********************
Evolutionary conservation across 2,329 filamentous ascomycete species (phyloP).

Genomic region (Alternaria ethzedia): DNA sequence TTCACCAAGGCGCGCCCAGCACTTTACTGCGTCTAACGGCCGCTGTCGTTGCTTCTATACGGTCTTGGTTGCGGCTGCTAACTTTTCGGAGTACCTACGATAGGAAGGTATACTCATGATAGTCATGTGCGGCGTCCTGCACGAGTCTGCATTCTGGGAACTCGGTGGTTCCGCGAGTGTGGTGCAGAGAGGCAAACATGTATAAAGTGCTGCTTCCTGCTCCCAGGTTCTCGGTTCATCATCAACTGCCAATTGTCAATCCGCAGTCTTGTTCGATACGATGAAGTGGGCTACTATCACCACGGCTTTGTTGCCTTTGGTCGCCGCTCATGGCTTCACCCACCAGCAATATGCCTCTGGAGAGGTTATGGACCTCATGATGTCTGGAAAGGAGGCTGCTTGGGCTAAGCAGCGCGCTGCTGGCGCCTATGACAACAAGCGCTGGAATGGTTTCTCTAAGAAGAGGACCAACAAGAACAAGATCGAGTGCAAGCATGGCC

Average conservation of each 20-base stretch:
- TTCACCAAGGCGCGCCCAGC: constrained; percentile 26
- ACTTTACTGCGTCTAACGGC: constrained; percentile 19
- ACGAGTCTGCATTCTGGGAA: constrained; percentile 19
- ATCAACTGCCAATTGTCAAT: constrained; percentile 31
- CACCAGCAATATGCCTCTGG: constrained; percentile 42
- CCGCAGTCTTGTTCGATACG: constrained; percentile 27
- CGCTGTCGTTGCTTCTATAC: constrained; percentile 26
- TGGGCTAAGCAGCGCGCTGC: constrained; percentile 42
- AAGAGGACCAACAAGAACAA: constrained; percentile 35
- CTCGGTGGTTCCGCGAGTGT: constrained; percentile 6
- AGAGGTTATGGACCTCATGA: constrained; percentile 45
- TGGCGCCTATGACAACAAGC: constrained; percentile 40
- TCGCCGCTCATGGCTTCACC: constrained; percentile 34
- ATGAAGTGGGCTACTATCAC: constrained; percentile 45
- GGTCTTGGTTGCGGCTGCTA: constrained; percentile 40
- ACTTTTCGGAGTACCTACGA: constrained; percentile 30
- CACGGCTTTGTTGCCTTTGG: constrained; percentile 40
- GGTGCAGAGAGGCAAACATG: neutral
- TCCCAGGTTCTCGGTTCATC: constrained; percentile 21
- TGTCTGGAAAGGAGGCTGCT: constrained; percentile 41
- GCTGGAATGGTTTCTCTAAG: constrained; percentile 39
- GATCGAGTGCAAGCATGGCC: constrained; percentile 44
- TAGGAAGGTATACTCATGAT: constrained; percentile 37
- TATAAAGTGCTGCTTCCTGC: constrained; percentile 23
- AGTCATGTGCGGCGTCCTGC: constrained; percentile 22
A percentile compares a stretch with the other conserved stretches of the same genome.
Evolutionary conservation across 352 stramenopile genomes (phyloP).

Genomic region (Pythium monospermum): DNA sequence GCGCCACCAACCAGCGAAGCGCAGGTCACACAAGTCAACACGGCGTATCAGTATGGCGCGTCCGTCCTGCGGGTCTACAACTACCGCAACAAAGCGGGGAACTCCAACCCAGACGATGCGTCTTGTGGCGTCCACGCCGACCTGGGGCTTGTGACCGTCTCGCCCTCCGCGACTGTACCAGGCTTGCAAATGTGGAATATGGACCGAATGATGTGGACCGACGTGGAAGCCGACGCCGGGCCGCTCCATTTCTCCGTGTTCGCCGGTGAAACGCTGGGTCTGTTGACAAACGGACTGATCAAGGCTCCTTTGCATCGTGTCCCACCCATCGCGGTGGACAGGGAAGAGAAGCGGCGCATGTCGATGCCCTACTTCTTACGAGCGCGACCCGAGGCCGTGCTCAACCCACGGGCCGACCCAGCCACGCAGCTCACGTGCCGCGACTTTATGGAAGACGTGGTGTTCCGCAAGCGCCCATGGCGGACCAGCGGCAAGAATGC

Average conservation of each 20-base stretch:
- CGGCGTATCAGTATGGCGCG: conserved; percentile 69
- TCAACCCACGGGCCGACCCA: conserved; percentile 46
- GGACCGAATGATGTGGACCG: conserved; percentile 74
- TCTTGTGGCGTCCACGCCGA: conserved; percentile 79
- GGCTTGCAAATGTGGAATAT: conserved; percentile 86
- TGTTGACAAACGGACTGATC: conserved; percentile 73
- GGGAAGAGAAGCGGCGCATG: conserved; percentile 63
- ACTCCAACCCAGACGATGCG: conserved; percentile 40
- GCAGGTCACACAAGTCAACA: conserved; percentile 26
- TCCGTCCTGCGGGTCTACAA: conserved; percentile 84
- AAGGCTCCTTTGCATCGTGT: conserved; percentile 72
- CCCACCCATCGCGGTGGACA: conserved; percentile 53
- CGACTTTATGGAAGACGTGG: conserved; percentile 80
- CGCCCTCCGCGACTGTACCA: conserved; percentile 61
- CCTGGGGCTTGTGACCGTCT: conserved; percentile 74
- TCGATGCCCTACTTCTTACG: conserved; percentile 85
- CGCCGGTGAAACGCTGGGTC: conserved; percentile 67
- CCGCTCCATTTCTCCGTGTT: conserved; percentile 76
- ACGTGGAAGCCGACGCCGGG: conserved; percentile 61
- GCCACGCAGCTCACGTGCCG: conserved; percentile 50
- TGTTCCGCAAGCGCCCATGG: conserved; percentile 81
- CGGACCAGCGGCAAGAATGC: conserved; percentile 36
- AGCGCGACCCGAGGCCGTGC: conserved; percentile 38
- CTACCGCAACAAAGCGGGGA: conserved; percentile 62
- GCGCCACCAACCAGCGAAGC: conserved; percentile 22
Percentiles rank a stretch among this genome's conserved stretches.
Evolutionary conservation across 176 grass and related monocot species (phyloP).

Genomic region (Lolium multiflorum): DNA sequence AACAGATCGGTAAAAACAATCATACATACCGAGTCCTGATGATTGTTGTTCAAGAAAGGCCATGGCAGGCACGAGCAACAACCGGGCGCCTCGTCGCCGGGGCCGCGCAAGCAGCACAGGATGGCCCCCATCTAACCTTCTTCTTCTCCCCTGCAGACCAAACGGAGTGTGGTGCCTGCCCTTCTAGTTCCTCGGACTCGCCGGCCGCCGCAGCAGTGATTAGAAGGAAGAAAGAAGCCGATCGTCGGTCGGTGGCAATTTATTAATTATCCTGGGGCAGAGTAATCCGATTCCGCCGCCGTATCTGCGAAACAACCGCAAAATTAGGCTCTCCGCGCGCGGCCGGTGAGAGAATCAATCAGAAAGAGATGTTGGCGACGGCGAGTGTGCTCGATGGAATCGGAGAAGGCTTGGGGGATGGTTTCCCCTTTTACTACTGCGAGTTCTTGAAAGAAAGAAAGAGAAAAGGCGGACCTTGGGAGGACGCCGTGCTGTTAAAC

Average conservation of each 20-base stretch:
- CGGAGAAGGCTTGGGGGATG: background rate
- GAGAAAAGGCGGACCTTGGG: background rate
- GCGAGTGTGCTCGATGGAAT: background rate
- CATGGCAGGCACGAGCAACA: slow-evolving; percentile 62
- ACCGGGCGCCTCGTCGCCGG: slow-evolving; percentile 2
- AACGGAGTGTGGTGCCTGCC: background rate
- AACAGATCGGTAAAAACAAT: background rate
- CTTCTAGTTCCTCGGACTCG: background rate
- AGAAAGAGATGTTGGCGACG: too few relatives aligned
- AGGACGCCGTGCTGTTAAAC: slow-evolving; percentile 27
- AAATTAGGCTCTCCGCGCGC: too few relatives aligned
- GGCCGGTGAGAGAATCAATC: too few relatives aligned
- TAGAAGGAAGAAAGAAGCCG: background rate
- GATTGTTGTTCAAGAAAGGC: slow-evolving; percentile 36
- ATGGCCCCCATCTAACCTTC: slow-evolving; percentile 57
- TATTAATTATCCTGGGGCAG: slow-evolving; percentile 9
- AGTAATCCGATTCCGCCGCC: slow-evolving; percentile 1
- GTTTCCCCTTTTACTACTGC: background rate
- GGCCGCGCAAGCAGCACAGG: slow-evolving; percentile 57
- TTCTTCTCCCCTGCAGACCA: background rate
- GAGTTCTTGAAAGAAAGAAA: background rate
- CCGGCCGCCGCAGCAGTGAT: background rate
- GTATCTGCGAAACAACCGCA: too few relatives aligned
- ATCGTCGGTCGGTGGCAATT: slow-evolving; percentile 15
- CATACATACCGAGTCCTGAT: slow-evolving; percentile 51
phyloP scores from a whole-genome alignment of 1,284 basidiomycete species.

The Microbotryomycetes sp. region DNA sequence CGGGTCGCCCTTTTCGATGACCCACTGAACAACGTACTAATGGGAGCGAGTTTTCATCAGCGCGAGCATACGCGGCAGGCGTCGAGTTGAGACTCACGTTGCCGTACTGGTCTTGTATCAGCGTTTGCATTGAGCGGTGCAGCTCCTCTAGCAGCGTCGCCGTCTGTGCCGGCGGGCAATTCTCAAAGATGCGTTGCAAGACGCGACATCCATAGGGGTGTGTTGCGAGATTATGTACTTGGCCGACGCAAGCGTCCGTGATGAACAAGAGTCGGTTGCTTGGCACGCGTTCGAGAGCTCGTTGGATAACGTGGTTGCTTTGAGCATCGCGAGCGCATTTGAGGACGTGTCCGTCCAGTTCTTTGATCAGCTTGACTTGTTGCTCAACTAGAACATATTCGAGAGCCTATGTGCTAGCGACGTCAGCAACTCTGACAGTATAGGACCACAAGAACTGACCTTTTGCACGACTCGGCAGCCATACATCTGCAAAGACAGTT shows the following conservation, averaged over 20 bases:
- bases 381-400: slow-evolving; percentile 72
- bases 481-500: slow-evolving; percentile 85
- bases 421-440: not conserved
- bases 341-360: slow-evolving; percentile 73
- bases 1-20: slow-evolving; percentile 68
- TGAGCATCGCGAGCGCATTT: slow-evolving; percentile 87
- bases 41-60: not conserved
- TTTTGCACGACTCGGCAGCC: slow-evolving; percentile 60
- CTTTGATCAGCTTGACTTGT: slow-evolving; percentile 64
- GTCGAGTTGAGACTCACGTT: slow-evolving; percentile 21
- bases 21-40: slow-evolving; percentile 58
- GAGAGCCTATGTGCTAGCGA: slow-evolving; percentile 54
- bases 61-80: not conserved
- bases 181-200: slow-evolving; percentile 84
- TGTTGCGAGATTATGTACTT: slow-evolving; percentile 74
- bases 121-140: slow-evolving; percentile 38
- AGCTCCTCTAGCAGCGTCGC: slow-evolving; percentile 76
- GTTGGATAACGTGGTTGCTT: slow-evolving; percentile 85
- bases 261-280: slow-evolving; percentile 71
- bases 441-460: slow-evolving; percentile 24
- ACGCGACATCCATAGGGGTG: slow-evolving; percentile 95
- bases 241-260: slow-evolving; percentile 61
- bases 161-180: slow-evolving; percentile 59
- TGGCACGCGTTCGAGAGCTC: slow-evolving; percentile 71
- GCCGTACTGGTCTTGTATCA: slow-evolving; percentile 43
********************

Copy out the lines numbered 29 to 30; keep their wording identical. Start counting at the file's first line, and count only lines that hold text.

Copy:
A percentile compares a stretch with the other conserved stretches of the same genome.
Evolutionary conservation across 352 stramenopile genomes (phyloP).